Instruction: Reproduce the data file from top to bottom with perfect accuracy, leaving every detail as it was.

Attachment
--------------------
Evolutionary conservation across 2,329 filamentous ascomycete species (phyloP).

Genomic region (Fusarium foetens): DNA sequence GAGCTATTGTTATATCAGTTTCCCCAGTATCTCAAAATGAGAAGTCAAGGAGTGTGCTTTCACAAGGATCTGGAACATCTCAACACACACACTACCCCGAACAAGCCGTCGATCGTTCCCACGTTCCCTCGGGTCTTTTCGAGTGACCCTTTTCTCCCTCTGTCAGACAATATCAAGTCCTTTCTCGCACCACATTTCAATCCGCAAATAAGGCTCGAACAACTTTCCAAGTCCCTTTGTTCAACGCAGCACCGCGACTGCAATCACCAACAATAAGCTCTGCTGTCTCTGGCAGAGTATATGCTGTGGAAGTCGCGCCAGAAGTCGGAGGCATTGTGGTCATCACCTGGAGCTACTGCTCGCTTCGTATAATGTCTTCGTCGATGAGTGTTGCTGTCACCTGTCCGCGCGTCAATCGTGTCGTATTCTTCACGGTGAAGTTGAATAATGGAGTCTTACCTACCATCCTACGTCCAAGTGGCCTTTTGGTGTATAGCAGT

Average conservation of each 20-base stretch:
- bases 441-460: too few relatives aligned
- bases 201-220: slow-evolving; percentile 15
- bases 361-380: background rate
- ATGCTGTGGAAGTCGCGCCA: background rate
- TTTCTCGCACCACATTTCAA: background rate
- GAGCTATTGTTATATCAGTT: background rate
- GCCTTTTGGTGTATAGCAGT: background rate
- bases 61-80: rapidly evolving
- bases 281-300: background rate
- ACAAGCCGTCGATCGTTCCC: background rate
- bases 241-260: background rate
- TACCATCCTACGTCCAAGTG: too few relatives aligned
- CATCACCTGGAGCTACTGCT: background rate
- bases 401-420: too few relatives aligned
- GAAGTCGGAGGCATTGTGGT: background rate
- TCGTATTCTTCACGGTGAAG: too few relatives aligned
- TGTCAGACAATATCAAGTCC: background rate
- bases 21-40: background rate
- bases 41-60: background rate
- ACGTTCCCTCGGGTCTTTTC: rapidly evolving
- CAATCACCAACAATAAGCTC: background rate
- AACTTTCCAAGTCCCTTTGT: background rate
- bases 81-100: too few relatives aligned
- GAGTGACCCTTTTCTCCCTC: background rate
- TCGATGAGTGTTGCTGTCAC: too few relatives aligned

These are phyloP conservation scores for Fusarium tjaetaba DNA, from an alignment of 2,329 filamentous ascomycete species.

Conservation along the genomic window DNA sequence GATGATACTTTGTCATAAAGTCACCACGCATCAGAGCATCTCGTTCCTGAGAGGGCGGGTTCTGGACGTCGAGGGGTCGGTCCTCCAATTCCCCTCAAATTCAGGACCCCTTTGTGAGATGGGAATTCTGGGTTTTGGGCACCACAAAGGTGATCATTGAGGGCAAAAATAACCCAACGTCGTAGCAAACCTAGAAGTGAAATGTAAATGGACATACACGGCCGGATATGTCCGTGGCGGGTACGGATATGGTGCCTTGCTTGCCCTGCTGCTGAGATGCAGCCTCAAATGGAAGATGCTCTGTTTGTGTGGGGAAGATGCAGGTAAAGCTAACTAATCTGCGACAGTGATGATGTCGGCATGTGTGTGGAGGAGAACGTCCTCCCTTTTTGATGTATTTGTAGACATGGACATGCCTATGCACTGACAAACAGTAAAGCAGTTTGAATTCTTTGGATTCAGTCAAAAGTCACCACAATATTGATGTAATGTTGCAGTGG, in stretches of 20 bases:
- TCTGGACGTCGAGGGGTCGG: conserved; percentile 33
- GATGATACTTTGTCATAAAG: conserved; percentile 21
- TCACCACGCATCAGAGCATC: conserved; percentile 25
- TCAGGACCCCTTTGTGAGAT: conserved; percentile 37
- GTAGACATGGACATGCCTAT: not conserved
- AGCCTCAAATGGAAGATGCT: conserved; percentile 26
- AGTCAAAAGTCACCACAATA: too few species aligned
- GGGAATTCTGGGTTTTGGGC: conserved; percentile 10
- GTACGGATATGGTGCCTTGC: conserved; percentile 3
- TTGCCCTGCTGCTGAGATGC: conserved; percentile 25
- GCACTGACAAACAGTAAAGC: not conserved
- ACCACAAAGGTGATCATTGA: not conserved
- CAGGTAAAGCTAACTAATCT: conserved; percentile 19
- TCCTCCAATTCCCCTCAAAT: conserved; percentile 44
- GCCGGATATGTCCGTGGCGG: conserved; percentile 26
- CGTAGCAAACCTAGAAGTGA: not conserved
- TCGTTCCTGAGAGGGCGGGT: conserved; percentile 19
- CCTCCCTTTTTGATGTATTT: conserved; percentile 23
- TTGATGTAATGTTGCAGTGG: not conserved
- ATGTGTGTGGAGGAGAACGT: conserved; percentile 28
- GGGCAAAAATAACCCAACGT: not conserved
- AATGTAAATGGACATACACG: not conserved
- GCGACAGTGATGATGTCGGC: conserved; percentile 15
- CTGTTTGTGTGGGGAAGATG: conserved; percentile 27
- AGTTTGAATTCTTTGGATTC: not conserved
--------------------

Evolutionary conservation across 2,329 filamentous ascomycete species (phyloP).

Genomic region (Fusarium foetens): DNA sequence GAGCTATTGTTATATCAGTTTCCCCAGTATCTCAAAATGAGAAGTCAAGGAGTGTGCTTTCACAAGGATCTGGAACATCTCAACACACACACTACCCCGAACAAGCCGTCGATCGTTCCCACGTTCCCTCGGGTCTTTTCGAGTGACCCTTTTCTCCCTCTGTCAGACAATATCAAGTCCTTTCTCGCACCACATTTCAATCCGCAAATAAGGCTCGAACAACTTTCCAAGTCCCTTTGTTCAACGCAGCACCGCGACTGCAATCACCAACAATAAGCTCTGCTGTCTCTGGCAGAGTATATGCTGTGGAAGTCGCGCCAGAAGTCGGAGGCATTGTGGTCATCACCTGGAGCTACTGCTCGCTTCGTATAATGTCTTCGTCGATGAGTGTTGCTGTCACCTGTCCGCGCGTCAATCGTGTCGTATTCTTCACGGTGAAGTTGAATAATGGAGTCTTACCTACCATCCTACGTCCAAGTGGCCTTTTGGTGTATAGCAGT

Average conservation of each 20-base stretch:
- bases 441-460: too few relatives aligned
- bases 201-220: slow-evolving; percentile 15
- bases 361-380: background rate
- ATGCTGTGGAAGTCGCGCCA: background rate
- TTTCTCGCACCACATTTCAA: background rate
- GAGCTATTGTTATATCAGTT: background rate
- GCCTTTTGGTGTATAGCAGT: background rate
- bases 61-80: rapidly evolving
- bases 281-300: background rate
- ACAAGCCGTCGATCGTTCCC: background rate
- bases 241-260: background rate
- TACCATCCTACGTCCAAGTG: too few relatives aligned
- CATCACCTGGAGCTACTGCT: background rate
- bases 401-420: too few relatives aligned
- GAAGTCGGAGGCATTGTGGT: background rate
- TCGTATTCTTCACGGTGAAG: too few relatives aligned
- TGTCAGACAATATCAAGTCC: background rate
- bases 21-40: background rate
- bases 41-60: background rate
- ACGTTCCCTCGGGTCTTTTC: rapidly evolving
- CAATCACCAACAATAAGCTC: background rate
- AACTTTCCAAGTCCCTTTGT: background rate
- bases 81-100: too few relatives aligned
- GAGTGACCCTTTTCTCCCTC: background rate
- TCGATGAGTGTTGCTGTCAC: too few relatives aligned

These are phyloP conservation scores for Fusarium tjaetaba DNA, from an alignment of 2,329 filamentous ascomycete species.

Conservation along the genomic window DNA sequence GATGATACTTTGTCATAAAGTCACCACGCATCAGAGCATCTCGTTCCTGAGAGGGCGGGTTCTGGACGTCGAGGGGTCGGTCCTCCAATTCCCCTCAAATTCAGGACCCCTTTGTGAGATGGGAATTCTGGGTTTTGGGCACCACAAAGGTGATCATTGAGGGCAAAAATAACCCAACGTCGTAGCAAACCTAGAAGTGAAATGTAAATGGACATACACGGCCGGATATGTCCGTGGCGGGTACGGATATGGTGCCTTGCTTGCCCTGCTGCTGAGATGCAGCCTCAAATGGAAGATGCTCTGTTTGTGTGGGGAAGATGCAGGTAAAGCTAACTAATCTGCGACAGTGATGATGTCGGCATGTGTGTGGAGGAGAACGTCCTCCCTTTTTGATGTATTTGTAGACATGGACATGCCTATGCACTGACAAACAGTAAAGCAGTTTGAATTCTTTGGATTCAGTCAAAAGTCACCACAATATTGATGTAATGTTGCAGTGG, in stretches of 20 bases:
- TCTGGACGTCGAGGGGTCGG: conserved; percentile 33
- GATGATACTTTGTCATAAAG: conserved; percentile 21
- TCACCACGCATCAGAGCATC: conserved; percentile 25
- TCAGGACCCCTTTGTGAGAT: conserved; percentile 37
- GTAGACATGGACATGCCTAT: not conserved
- AGCCTCAAATGGAAGATGCT: conserved; percentile 26
- AGTCAAAAGTCACCACAATA: too few species aligned
- GGGAATTCTGGGTTTTGGGC: conserved; percentile 10
- GTACGGATATGGTGCCTTGC: conserved; percentile 3
- TTGCCCTGCTGCTGAGATGC: conserved; percentile 25
- GCACTGACAAACAGTAAAGC: not conserved
- ACCACAAAGGTGATCATTGA: not conserved
- CAGGTAAAGCTAACTAATCT: conserved; percentile 19
- TCCTCCAATTCCCCTCAAAT: conserved; percentile 44
- GCCGGATATGTCCGTGGCGG: conserved; percentile 26
- CGTAGCAAACCTAGAAGTGA: not conserved
- TCGTTCCTGAGAGGGCGGGT: conserved; percentile 19
- CCTCCCTTTTTGATGTATTT: conserved; percentile 23
- TTGATGTAATGTTGCAGTGG: not conserved
- ATGTGTGTGGAGGAGAACGT: conserved; percentile 28
- GGGCAAAAATAACCCAACGT: not conserved
- AATGTAAATGGACATACACG: not conserved
- GCGACAGTGATGATGTCGGC: conserved; percentile 15
- CTGTTTGTGTGGGGAAGATG: conserved; percentile 27
- AGTTTGAATTCTTTGGATTC: not conserved